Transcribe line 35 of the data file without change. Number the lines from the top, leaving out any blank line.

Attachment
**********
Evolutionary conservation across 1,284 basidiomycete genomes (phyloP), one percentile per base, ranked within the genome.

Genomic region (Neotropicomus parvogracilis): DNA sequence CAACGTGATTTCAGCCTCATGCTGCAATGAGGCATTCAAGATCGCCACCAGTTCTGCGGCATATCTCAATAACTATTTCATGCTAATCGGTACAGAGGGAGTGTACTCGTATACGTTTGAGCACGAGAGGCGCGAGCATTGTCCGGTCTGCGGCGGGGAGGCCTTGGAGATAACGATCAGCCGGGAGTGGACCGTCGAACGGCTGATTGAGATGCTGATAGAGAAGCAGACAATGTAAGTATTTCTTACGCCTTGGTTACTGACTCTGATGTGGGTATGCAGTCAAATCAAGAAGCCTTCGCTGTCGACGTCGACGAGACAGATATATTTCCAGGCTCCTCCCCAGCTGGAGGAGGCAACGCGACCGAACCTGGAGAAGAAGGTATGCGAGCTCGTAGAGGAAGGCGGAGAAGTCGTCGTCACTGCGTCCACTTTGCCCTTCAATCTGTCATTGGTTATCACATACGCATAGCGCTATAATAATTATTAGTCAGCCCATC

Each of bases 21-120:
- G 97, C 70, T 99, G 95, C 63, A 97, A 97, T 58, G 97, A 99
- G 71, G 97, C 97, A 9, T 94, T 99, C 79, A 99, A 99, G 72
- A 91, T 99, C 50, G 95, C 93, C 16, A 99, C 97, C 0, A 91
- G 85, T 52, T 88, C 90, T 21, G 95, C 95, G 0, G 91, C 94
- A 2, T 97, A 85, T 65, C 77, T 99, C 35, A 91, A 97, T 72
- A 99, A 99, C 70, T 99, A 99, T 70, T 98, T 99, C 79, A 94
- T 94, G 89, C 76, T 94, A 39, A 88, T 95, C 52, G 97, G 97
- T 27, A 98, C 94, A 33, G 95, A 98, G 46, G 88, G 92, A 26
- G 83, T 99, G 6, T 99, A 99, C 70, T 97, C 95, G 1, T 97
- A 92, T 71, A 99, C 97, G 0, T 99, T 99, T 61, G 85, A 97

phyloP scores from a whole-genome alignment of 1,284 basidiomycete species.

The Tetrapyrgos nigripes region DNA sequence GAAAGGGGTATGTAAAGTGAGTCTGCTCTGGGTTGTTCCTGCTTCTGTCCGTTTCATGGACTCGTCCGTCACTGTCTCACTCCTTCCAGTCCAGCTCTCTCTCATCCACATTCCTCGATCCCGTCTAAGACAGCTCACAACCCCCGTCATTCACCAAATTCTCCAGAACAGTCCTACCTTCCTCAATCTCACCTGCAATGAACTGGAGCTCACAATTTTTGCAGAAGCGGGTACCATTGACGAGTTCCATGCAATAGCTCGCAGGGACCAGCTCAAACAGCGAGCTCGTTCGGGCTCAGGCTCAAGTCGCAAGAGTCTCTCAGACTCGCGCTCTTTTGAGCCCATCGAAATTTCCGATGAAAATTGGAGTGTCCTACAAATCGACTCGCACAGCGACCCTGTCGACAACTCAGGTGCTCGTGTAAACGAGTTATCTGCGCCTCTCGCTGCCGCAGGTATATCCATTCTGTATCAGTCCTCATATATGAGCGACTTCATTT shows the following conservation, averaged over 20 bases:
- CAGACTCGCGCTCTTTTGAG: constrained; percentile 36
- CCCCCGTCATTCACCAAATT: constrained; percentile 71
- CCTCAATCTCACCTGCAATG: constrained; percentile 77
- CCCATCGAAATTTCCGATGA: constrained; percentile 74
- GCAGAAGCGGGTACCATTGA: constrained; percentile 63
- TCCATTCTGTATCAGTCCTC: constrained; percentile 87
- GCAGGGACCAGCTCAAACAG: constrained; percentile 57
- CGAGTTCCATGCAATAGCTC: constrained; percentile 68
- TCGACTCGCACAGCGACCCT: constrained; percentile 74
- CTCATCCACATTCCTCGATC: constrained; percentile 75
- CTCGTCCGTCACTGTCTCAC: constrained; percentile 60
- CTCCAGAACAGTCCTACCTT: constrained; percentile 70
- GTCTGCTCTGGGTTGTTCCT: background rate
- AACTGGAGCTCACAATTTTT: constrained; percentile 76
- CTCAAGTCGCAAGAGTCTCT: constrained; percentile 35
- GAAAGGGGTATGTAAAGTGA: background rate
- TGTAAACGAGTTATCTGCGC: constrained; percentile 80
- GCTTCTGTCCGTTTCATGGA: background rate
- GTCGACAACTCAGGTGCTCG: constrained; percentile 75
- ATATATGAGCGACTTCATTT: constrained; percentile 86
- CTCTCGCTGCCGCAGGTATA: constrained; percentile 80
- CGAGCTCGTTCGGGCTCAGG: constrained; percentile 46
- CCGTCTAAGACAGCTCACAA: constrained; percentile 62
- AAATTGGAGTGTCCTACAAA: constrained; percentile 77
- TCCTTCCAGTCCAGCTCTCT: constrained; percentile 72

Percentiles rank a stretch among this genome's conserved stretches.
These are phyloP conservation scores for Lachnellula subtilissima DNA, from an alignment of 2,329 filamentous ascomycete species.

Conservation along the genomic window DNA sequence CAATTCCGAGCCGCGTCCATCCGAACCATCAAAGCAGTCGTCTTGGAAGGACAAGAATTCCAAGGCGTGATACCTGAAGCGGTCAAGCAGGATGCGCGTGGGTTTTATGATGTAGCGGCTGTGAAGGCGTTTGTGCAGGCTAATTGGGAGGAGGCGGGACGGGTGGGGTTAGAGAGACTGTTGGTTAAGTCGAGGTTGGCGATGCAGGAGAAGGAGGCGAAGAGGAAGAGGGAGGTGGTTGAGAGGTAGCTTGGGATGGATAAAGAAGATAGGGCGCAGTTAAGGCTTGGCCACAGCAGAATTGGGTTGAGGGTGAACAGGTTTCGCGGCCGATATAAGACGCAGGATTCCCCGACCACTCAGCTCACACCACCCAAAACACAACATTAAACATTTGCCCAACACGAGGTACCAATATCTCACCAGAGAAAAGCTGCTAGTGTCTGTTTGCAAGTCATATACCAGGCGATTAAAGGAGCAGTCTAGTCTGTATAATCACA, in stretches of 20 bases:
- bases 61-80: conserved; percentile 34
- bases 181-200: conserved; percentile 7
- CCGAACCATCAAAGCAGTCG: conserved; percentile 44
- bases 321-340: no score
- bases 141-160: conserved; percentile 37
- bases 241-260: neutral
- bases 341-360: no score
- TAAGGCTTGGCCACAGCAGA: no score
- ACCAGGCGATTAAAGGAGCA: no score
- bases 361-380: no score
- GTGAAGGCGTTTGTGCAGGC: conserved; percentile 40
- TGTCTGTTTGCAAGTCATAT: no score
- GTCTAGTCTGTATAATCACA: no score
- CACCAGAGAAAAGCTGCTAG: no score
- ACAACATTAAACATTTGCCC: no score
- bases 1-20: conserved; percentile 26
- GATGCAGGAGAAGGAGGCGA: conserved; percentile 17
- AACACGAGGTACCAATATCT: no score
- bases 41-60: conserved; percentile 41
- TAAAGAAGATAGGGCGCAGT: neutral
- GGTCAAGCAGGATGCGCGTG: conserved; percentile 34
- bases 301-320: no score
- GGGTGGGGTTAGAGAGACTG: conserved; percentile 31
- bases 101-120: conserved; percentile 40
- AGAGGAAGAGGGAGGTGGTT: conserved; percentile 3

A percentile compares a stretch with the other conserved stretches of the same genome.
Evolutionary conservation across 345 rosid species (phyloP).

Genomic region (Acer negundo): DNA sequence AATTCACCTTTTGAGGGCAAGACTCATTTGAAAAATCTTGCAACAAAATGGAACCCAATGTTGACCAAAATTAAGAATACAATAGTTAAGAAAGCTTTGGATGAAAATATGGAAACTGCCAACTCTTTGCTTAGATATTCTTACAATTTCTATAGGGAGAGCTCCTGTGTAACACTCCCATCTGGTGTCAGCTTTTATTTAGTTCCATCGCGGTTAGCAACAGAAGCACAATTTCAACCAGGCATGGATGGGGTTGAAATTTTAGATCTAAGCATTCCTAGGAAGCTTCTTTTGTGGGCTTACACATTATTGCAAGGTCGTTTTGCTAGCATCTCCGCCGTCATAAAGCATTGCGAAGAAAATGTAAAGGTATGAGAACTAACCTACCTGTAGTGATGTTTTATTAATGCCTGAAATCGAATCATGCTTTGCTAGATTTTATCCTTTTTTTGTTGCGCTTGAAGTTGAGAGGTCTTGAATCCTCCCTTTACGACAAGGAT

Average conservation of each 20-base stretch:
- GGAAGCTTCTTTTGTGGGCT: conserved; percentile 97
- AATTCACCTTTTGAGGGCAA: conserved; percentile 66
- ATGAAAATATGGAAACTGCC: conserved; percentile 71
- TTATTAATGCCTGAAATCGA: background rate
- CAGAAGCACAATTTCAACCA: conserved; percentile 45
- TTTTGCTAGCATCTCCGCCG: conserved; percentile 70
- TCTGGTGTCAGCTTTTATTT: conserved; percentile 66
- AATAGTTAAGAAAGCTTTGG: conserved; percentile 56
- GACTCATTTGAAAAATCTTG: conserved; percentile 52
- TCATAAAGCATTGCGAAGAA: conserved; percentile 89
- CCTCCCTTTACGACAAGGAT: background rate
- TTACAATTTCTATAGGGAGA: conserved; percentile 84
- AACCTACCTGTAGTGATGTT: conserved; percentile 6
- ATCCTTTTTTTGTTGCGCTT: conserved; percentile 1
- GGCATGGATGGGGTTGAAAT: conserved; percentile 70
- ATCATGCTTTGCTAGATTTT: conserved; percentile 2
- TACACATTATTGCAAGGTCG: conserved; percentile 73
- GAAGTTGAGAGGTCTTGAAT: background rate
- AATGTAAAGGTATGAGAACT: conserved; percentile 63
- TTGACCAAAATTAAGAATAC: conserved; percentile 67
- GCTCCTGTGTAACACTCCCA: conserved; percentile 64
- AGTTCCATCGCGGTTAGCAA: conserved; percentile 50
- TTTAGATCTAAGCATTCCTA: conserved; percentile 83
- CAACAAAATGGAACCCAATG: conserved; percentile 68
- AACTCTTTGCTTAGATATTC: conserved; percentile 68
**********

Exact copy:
- ATATATGAGCGACTTCATTT: constrained; percentile 86